Reactionary Democrats rabble Bernie Sanders for severe temperament politics

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Liberals have begun reprehension Bernie Sanders for severe temperament politics in a debate during a Berklee Performance Center in Boston on Sunday night.

When an assembly member asked him how she could turn a second Latina senator in U.S. history, Sanders pronounced her gender and ethnicity don’t entitle her to votes.

“I have to know either that Latina is going to mount adult with a operative category of this nation and is going to take on vast income interests,” Sanders said. “It is not good adequate for somebody to say, I’m a woman, opinion for me. No, that’s not good enough. What we need is a lady who has a courage to mount adult to Wall Street, to a word companies, to a drug companies, to a hoary fuel industry.”

“In other words, one of a struggles that you’re going to be saying in a Democratic Party is either we go over temperament politics,” he continued. “I consider it’s a step brazen in America if we have an African-American CEO of some vital corporation. But we know what, if that man is going to be shipping jobs out of this country, and exploiting his workers, it doesn’t meant a whole ruin of a lot either he’s black or white or Latino.”

Talking Points Memo published a news underneath a dubious headline, “Sanders Urges Supporters: Ditch Identity Politics and Embrace a Working Class.”

In a context of his response, Sanders wasn’t suggesting Democrats “ditch” temperament politics or apart category from race, though rather that category and competition concerns are linked.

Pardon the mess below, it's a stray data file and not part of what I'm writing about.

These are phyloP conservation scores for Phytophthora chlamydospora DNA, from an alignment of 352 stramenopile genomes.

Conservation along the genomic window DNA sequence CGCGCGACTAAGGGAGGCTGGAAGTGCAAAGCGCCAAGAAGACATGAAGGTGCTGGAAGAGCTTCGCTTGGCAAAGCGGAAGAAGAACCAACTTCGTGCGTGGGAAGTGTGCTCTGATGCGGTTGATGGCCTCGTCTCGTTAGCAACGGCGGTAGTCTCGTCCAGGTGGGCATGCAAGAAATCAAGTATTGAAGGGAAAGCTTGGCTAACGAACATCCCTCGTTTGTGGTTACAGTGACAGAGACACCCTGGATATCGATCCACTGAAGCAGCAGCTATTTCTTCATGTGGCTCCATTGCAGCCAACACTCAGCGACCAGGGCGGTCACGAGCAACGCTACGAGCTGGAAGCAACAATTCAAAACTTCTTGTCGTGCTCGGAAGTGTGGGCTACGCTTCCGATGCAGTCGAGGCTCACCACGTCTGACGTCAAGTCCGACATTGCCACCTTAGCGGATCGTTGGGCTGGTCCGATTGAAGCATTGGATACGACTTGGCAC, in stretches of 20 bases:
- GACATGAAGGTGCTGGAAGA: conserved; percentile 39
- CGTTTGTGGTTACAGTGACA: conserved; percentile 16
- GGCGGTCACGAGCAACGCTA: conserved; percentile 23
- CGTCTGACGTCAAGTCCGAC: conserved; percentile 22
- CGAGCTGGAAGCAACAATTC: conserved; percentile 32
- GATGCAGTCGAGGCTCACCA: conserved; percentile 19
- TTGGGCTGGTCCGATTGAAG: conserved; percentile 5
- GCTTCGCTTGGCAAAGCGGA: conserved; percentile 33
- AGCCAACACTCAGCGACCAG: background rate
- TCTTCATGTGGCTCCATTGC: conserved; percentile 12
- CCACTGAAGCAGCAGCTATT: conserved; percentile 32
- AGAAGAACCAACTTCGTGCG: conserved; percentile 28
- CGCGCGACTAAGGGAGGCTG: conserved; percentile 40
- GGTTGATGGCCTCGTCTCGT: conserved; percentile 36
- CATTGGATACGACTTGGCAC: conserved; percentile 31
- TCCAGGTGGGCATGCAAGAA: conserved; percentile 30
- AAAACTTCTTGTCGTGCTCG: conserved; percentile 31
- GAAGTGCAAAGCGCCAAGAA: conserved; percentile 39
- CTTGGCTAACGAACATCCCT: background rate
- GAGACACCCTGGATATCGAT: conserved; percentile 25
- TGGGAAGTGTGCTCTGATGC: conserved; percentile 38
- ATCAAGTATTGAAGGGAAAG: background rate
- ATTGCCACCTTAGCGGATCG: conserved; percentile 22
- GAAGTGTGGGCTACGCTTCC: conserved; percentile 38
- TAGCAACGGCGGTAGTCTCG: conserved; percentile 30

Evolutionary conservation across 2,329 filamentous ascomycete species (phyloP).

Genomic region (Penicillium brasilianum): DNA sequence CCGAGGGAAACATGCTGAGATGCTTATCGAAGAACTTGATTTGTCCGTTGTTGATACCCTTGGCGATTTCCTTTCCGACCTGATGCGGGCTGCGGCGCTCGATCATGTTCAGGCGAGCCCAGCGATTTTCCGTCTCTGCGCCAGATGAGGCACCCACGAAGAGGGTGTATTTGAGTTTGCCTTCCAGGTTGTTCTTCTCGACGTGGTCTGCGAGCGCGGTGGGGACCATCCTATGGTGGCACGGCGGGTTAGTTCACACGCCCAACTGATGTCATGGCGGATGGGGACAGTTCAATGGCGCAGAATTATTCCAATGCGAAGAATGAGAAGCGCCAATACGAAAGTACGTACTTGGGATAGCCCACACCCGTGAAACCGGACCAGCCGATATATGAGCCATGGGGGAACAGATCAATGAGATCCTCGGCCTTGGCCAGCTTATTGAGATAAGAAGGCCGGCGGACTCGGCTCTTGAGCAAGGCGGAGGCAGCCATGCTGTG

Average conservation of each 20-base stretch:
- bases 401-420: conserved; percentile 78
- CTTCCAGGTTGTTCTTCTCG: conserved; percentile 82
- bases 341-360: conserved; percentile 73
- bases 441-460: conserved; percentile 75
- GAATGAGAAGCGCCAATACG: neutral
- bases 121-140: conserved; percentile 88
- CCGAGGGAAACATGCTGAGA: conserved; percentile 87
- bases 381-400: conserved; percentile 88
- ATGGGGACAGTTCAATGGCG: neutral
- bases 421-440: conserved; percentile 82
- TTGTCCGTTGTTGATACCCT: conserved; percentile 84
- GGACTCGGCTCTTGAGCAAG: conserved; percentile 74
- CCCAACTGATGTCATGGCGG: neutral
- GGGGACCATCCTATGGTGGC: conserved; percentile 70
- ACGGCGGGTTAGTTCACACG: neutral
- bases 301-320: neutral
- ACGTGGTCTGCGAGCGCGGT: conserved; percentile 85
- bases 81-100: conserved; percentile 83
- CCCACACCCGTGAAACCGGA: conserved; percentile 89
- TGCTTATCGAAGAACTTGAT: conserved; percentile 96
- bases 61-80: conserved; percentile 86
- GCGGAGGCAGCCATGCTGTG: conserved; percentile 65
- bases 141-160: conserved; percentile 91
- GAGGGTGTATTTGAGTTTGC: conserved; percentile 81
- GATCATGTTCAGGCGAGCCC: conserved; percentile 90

As The New Republic’s Clio Chang noted in her critique of TPM’s piece, “Post-election, there have been attempts to order a left between those who support temperament politics and those who support category politics. But a dual are mostly inextricable, given a vast commission of minorities in a operative class.”

Despite pushback from triggered reactionaries, Sanders doubled down on his critique of temperament politics in a Medium letter on Tuesday.

“To consider of farrago quite in secular and gender terms is not sufficient,” he wrote. “Yes, we need some-more possibilities of diversity, though we also need candidates  —  no matter what competition or gender  —  to be fighters for a operative category and mount adult to a corporate powers who have so most energy over the mercantile lives.”

“Our rights and mercantile lives are intertwined,” he added. “Now, some-more than ever, we need a Democratic Party that is committed to fulfilling, not eviscerating, Dr. Martin Luther King’s dream of racial, social, and mercantile probity for all.”

In : Politics

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